Long story short, I can get back to William C. CHAMBERS and then I have to skip all the way to the Scottish ancestor, Reynolds CHAMBERS. Whoever lies between the beginning and ending of our American CHAMBERS line is anyone’s guess. Maybe one day we’ll find out more. Until then, I hope you go to some of the websites I listed above and learn more about our CHAMBERS. The next time there is a Scottish Highlands Games event near you I hope you attend that, too.

Scottish Wisdom for the Road

I want to leave you with two more Scottish wedding toasts. I couldn’t decide on just one and I wish them both for you all.

May the best you’ve ever seen be the worst you’ll ever see. May the mouse never leave your pantry with a teardrop in his eye. May you always keep healthy and hearty until you’re old enough to die. May you always be just as happy as we wish you now to be.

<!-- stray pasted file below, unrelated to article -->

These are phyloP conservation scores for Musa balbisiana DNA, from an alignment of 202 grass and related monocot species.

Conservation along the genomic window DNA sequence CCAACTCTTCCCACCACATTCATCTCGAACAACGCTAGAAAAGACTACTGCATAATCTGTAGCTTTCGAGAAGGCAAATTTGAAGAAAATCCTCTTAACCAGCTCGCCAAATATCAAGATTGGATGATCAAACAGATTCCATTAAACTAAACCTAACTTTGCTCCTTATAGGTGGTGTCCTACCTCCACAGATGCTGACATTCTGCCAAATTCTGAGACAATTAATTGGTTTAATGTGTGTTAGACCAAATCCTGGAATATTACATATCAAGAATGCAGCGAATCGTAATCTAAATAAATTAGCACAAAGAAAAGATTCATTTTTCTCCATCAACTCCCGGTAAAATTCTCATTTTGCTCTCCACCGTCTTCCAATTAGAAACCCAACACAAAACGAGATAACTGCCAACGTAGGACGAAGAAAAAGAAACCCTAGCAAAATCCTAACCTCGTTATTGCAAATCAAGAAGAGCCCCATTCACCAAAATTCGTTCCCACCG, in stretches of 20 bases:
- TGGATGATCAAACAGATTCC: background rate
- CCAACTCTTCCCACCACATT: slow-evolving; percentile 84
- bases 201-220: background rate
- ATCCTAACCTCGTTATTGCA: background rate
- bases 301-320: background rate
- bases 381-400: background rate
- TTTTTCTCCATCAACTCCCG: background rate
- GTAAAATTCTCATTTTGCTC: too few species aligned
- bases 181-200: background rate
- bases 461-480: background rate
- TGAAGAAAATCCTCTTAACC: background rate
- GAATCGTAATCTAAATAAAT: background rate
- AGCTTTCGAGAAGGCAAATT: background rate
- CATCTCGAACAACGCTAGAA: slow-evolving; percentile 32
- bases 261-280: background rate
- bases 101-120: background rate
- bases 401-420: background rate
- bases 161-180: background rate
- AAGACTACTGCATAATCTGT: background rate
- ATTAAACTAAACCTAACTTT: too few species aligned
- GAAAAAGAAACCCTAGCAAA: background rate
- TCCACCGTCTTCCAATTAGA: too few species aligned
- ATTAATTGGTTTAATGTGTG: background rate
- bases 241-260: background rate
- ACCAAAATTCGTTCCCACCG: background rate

~traditional Scottish wedding toast

May the roof above never fall in; may we below never fall out.

~traditional Scottish wedding toast

Wishing you peace and happiness ~

Until next time,

Lisa @ Days of Our Lives

Herman Schreiber: Patriotic Son of the Lighthouse Keeper and the Photographer

I’m currently working on a big blog post but it’s taking longer than I thought it would so in the meantime I want to write a couple of posts especially for my second and fourth grandsons about their families that aren’t related to me. This post will be about Herman SCHREIBER, Jr.- my son-in-law’s paternal great grandfather and the paternal 2nd great grandfather of my youngest grandson.

As always, we start with the basics. Herman SCHREIBER, Jr. was born 5 May 1886 in Brownsville, Cameron County, Texas. On 2 August 1911 in Cameron County, Texas, Herman married Vera Annie LAMON. Together they had 6 children. Herman passed away 7 May 1971 in Brownsville, Cameron County, Texas. He is buried at Buena Vista Cemetery in Brownsville, Cameron County, Texas.

Herman’s Parents: Hermann and Margaret and Ruben.